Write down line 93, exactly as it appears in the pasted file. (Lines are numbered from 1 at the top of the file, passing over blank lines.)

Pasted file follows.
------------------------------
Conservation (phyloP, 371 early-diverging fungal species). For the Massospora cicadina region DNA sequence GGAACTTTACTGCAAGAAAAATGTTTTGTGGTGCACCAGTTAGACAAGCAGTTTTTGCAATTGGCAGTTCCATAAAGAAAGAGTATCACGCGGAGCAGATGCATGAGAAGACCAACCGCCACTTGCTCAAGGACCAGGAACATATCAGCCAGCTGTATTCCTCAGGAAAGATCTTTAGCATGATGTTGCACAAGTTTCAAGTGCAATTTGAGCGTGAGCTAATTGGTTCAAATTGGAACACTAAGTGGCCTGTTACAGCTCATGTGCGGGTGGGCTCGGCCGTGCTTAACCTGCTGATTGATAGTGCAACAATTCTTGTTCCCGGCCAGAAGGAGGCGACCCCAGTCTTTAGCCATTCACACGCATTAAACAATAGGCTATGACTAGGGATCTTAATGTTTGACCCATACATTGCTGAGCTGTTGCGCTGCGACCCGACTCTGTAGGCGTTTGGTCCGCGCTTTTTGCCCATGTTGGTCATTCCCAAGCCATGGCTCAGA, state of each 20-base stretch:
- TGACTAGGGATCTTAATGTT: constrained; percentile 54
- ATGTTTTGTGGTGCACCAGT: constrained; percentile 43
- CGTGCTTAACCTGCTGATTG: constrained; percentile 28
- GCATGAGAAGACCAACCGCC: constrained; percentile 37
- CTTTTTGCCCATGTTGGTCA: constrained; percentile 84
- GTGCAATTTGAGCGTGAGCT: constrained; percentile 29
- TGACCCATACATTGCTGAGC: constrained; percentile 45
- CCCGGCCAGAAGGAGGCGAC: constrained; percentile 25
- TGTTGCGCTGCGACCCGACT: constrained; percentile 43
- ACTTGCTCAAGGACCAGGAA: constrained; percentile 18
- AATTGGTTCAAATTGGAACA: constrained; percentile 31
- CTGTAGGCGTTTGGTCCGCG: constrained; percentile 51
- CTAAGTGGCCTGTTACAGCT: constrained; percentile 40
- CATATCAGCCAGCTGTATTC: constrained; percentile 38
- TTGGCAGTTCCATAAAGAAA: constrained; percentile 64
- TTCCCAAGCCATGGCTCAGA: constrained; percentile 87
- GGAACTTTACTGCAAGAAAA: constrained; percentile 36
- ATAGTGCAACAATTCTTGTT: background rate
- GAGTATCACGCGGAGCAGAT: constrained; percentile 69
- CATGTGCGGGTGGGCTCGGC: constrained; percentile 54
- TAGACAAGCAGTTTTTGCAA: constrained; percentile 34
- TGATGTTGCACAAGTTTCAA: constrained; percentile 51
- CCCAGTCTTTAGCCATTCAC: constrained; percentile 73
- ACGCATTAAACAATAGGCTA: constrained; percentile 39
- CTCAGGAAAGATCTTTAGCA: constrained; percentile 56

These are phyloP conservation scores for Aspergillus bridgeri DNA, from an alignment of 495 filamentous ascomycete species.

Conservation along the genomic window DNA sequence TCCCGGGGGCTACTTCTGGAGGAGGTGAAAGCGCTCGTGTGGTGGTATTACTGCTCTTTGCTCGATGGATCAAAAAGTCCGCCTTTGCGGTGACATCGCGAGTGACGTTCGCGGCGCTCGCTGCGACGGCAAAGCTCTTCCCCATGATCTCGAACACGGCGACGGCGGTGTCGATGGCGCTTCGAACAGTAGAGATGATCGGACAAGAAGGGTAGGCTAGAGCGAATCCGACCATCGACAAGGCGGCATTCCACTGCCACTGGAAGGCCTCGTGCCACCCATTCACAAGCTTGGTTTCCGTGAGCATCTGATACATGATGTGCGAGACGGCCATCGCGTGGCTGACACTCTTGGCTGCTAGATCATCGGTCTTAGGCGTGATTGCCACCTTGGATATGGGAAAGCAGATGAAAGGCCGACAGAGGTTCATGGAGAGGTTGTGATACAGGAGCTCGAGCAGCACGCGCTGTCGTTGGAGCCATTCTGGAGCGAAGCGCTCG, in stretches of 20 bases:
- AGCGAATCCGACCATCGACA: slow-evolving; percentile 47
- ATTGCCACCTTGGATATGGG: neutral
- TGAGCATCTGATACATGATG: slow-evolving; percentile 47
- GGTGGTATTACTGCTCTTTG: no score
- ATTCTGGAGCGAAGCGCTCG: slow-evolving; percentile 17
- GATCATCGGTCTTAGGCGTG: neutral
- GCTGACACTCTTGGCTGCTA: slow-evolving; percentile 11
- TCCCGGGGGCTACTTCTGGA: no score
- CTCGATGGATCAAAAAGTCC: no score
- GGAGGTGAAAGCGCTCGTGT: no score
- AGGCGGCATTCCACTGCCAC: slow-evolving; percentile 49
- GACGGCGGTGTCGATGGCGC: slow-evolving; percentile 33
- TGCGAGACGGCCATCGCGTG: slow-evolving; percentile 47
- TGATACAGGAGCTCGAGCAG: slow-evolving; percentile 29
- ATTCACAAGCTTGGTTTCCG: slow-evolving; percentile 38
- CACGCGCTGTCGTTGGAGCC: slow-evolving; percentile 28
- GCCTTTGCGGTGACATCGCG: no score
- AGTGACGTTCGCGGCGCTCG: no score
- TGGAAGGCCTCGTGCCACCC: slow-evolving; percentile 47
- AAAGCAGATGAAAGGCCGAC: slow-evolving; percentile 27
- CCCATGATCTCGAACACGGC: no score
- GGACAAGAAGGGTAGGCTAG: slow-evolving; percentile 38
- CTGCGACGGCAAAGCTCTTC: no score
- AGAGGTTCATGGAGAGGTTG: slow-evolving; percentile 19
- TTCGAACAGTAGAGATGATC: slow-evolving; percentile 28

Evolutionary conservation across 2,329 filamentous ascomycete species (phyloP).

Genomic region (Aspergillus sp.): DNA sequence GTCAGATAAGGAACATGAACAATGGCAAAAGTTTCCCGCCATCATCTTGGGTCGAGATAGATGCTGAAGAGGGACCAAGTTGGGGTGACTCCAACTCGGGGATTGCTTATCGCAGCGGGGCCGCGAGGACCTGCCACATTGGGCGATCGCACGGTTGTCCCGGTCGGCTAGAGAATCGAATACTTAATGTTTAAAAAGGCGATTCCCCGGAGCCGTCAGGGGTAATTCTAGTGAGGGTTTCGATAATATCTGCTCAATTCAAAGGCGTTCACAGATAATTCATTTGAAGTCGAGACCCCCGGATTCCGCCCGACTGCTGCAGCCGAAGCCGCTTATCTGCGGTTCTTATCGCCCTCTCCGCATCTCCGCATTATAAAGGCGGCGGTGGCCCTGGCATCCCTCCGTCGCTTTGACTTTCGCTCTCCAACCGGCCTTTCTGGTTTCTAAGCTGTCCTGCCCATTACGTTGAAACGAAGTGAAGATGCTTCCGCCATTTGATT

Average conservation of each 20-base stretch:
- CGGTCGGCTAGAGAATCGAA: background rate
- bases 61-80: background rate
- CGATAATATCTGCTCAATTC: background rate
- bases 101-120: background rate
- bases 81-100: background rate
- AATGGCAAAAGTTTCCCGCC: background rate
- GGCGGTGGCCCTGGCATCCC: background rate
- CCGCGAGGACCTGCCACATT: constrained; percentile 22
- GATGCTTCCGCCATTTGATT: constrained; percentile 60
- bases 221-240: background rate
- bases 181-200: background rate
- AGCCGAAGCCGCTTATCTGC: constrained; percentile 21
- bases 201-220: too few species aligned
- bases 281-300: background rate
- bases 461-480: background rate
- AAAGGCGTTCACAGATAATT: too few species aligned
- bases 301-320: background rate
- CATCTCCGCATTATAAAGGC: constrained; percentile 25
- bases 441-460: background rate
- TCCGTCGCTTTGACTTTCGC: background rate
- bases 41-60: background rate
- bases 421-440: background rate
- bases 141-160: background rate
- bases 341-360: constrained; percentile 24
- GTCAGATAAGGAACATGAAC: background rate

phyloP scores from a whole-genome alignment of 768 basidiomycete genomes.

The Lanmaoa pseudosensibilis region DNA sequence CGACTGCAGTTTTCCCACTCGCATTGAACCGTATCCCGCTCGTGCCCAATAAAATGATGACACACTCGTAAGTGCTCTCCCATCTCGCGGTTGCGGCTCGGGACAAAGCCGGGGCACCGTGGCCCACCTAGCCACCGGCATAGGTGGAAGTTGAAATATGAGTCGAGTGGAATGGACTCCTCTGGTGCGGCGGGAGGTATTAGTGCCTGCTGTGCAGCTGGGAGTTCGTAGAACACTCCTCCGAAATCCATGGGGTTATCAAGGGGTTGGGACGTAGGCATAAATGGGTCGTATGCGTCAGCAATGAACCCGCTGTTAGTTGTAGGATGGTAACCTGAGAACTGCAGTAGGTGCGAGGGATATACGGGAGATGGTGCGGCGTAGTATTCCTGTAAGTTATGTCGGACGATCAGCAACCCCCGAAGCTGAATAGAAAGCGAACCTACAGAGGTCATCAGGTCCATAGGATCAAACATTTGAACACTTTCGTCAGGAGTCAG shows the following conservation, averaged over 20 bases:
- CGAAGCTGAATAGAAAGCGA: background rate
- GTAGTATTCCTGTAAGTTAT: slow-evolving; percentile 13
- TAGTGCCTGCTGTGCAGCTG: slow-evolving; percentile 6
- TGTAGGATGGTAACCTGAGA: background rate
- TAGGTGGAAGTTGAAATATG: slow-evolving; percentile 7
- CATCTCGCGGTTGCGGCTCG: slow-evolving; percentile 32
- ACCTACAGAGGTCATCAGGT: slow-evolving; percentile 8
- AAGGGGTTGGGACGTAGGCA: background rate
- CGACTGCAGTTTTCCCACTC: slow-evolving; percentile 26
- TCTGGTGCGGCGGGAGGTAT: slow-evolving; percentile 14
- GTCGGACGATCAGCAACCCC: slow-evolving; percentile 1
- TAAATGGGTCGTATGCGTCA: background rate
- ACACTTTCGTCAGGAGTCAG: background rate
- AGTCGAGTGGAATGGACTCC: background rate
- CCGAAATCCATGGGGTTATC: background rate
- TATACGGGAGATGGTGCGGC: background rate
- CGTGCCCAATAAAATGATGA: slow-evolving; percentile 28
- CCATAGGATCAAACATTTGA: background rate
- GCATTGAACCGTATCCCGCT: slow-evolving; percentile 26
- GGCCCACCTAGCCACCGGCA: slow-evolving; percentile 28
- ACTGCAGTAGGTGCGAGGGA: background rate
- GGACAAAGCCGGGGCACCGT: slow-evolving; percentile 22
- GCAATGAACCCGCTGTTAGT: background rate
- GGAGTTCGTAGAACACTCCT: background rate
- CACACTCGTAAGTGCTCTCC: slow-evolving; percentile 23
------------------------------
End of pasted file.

- TCTGGTGCGGCGGGAGGTAT: slow-evolving; percentile 14